In spite of the clear recognition that Israel is a nation, living on the land given to it by God, the image that is presented is more of that of a family, or clan, than of a nation with all its mixed and varied elements. In consequence all Israelites are encouraged to think of themselves as “brothers” (cf. Deut. 14:7; 15:2, 3; Clements 1989:56). The term אָחִים, “brothers”, is Deuteronomy’s characteristic expression for referring to fellow–Israelites, regardless of social status or tribal divisions (e.g. Dt. 1.16; 3.18, 20; McConville (1984:84). As God’s children, all Israelites are brothers and sisters with mutual obligations to care for each other. They are holy to the LORD and must shun all conduct that is incompatible with that status. They are God’s treasured people. In return for their service, God promises to make them the most successful and pre–eminent people. Olson (1994:13) commented that, in contrast to the rampant illusion of individualism in much of contemporary society, Deuteronomy is passionately communal and relational. The individual is intimately tied to and interdependent in his or her relationship to God, to the community, and to the world at large. Deuteronomy deals with the wide variety of relationships – God’s relationship to humans, human relationship within the faith community, and the relationship of human to creation. The tithe system was a major practical demonstration of the communal and relational nature of the book of Deuteronomy.

(e) Welfare

The triennial tithe provision in chapter 14:28–29 is remarkable. It is one of the best expressions of Deuteronomy’s aim to create a society in which no one would be permanently disadvantaged, or consigned to a second–class status. Deuteronomy is otherwise realistic about the likely persistence of poverty (“since there will never cease to be some in need on the earth …” Deut 15:11), even as Jesus remarked in Mark 14:7 (“For you always have the poor with you …”). Here, the basic idea is not just ‘charity’, but the conferring of worth, dignity and belonging. Israel as paradigm for just societies is nowhere more powerful than here (McConville 1997:19–36). The inclusion of the ‘foreigner’ is surprising, in the context of a rationale that derives from Israel’s holiness. The two appearances of the ‘foreigner’ in the tithe texts (cf. 26:12–13) make an interesting contrast; he is excluded from the dietary requirements, yet included in the provision for those without property. It is one of the points in which Deuteronomy’s strict focus on Israel as the chosen people shows a propensity to give way to a more inclusive logic.

As suggested previously, it is not entirely clear what was meant by the triennial tithe. Most likely, what normally went to the Lord at the central sanctuary (Deut 14:22–27) was to go to the needy, including the Levites, every third year (Deut 14:28–29). One would still be giving to God by giving to God’s people (cf. Matt 10:42; 25:40), so the significance of the tithe as tribute was in no wise diminished. This understanding is reinforced by the reference to the tithe in 26:13 as “the sacred portion”, a term that suggests its exclusive ownership by the Lord (cf. Lev 5:15–16; 19:24; 27:28). Furthermore, the one who offered was to say, “I have removed from my house the sacred portion.” Merrill (1994:270) suggested that the verb (בָּעַר) referring here in this cultic context to the presentation to the Lord of consecrated things that belong to the LORD, means “to exterminate,” that is, to totally separate what is God’s from one’s house so that it might be given to others. In Deuteronomy 26:12–15, the ordinance concerning the third–year tithe is related to the ceremony of covenant renewal at the Feast of First fruits (vv. 1–11), both by subject matter and juxtaposition. It mandated the setting aside of the tithe of the harvest of every third year for the purpose of meeting the material needs of the dependent of Israel including the Levite, the foreigner, the orphan, and the widow (v. 12). This was to reiterate the idea that the benevolence of God’s people was to operate in two dimensions, the vertical and the horizontal. Thus, the offering of first fruits to the Lord (26:1–11) could not be separated from the beneficence to be shown to fellow kingdom–citizens (vv. 12–15).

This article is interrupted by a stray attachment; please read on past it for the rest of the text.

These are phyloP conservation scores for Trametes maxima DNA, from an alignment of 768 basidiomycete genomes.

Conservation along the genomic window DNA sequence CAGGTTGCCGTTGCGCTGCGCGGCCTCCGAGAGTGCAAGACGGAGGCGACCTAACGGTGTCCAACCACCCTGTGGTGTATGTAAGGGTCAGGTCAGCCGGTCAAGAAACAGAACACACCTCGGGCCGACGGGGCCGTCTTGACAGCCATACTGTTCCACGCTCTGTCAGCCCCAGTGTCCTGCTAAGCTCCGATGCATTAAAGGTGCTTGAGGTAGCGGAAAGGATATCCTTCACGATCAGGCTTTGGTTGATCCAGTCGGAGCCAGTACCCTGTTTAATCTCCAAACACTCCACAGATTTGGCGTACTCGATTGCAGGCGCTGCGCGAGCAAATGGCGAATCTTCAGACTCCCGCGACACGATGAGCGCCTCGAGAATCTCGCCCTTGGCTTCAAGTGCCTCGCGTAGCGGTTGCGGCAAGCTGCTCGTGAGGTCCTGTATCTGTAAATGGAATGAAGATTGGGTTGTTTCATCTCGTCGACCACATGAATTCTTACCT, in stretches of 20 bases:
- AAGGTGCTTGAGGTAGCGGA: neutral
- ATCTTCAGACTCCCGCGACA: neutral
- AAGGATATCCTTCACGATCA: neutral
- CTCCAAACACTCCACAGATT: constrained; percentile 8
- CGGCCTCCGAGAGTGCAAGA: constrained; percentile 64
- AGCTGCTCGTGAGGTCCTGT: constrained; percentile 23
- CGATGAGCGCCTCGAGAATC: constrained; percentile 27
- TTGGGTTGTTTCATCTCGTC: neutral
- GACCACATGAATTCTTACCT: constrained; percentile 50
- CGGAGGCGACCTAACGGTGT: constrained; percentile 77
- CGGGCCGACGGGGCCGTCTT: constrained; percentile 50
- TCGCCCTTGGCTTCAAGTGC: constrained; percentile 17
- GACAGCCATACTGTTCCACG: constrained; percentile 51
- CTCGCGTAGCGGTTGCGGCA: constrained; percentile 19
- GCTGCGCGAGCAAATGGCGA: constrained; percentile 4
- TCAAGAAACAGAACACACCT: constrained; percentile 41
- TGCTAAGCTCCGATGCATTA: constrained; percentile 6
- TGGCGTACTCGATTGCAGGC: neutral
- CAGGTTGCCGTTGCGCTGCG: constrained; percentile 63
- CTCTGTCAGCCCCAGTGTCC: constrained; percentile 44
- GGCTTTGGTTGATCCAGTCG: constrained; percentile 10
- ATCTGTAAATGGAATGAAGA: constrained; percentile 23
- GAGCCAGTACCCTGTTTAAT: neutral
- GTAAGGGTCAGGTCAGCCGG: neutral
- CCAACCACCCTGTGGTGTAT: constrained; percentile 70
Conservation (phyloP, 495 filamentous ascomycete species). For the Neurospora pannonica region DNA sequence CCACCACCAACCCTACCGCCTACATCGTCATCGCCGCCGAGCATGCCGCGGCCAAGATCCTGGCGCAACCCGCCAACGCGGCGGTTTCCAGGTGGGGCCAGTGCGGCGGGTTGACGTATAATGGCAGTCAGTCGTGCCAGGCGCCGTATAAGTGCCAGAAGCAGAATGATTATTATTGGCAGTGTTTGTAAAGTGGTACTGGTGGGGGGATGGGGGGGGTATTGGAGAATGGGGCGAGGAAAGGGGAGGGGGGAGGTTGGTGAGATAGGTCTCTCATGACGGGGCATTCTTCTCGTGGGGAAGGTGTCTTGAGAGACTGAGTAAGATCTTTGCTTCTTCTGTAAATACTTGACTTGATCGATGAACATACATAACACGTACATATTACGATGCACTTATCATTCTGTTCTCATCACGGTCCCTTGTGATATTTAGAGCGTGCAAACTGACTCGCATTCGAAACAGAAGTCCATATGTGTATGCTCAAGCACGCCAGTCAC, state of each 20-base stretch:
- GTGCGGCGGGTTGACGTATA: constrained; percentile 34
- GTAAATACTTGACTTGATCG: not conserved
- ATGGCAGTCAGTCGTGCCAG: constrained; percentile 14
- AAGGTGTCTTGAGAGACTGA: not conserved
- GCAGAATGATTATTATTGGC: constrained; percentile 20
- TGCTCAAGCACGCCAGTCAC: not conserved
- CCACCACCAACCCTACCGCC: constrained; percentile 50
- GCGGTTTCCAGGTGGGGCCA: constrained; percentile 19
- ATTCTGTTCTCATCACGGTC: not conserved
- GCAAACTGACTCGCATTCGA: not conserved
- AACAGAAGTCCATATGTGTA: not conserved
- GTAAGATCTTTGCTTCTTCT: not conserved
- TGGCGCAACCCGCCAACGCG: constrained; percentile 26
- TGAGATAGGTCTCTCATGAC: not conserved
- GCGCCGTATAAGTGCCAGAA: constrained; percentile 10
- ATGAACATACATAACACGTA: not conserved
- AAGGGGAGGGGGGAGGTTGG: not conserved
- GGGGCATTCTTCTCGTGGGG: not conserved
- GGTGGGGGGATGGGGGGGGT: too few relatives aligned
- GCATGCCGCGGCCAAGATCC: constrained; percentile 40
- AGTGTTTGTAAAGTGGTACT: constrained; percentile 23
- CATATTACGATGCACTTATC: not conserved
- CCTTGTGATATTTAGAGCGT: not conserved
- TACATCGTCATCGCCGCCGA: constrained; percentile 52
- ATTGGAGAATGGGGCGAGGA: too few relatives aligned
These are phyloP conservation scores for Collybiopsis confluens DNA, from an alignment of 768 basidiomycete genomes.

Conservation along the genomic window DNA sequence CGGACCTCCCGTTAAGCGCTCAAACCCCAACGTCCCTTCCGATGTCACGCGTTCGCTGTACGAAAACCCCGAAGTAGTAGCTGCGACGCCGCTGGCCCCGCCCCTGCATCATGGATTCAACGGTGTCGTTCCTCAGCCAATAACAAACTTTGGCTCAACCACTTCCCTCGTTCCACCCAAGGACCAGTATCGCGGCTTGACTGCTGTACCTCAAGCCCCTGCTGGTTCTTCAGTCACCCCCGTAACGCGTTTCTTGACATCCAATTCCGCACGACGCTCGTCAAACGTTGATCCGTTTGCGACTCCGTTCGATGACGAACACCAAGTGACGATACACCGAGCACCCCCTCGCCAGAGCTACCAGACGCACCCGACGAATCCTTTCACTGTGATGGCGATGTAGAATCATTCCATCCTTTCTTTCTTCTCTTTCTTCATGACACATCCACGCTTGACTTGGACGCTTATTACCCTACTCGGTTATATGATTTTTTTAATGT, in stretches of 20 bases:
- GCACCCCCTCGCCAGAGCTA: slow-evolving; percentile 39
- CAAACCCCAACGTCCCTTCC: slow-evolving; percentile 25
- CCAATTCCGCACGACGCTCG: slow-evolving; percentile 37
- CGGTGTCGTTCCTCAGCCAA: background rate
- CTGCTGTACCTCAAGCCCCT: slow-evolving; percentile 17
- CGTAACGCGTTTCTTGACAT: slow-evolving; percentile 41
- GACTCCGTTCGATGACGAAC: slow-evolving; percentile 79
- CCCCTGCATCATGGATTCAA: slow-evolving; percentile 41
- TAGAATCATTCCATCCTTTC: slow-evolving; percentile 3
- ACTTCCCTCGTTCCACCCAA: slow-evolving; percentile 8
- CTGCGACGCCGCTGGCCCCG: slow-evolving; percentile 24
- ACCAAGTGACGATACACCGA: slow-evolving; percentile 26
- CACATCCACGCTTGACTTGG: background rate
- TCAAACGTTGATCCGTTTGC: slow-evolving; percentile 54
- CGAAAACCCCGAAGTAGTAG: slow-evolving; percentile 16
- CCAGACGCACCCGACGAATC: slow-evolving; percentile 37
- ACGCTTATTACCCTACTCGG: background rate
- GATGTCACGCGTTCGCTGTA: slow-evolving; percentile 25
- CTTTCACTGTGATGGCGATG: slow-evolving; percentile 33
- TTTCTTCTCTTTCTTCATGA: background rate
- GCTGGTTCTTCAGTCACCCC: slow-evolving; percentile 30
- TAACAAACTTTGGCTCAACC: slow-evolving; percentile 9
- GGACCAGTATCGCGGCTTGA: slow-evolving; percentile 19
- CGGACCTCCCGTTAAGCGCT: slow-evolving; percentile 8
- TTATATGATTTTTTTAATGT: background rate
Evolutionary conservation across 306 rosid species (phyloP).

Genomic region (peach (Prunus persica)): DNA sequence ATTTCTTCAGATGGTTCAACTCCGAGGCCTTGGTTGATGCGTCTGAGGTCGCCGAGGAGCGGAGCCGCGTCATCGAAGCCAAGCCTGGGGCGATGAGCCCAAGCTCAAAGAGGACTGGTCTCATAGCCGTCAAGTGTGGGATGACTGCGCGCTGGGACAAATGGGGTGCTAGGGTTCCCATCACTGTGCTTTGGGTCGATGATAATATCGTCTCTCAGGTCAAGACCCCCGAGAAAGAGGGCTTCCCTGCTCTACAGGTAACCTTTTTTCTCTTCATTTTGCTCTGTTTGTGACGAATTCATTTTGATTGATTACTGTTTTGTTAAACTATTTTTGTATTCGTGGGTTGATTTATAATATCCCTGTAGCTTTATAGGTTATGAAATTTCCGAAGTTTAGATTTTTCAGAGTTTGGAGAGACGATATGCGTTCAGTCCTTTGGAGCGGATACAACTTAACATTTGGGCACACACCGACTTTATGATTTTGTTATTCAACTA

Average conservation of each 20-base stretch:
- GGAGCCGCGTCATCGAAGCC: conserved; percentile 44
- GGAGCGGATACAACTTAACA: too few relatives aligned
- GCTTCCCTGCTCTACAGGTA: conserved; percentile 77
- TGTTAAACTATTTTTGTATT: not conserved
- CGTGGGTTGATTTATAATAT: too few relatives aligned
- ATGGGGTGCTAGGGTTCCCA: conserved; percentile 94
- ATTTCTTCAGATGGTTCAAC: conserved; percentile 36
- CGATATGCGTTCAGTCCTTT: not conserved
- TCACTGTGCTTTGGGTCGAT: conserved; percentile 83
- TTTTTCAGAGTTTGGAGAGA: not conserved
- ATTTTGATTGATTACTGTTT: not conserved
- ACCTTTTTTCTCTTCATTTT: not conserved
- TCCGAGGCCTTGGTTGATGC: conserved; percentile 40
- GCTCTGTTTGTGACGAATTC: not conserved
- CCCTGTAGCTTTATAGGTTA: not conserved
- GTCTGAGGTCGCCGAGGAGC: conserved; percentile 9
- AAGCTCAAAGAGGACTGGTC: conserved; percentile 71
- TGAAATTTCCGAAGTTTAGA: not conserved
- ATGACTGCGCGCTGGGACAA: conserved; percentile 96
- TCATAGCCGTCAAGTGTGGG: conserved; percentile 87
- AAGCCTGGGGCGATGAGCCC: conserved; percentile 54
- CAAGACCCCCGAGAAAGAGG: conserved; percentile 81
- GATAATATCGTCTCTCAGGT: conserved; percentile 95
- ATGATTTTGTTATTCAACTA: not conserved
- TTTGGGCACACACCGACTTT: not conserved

Let it be remarked here that the Levites were not by definition poor neither were they widows, orphans or foreigners. Deuteronomy did not use any word for ‘poor’ in its laws relating to these classes. The aim of the law was to provide the Levites an alternative means to access Israel’s wealth, in the absence of their control of land. They may not have had access, by their own right; to the court system either (cf. 10:18). Therefore, this law is not, properly speaking, a “welfare” provision; it rather ensured that these groups within society could participate fully in Israel’s enjoyment of Yahweh’s blessing, which is their entitlement as members of the holy people (McConville 1997:19–36).

In his view, Wright (1996:271) posited that the two explicit references to the Levites and foreigners (26:11–13) showed that the socially and economically deprived were not to be excluded either from the spiritual blessings of covenant worship or from the material blessings of covenant obedience. Thus, giving to the needy was not only a sacred duty to God, but it also was the defining point for any claim to have kept the law. The law is kept only if the poor are cared for. This shows the essential thrust of Old Testament ethics – that love for the neighbour is the practical expression of any claimed love for God. It also shows how the enacted love for the poor and needy is the practical proof of genuine, God–honouring love for the neighbour.

4.Deuteronomic tithe laws: Humanitarian implications for Africa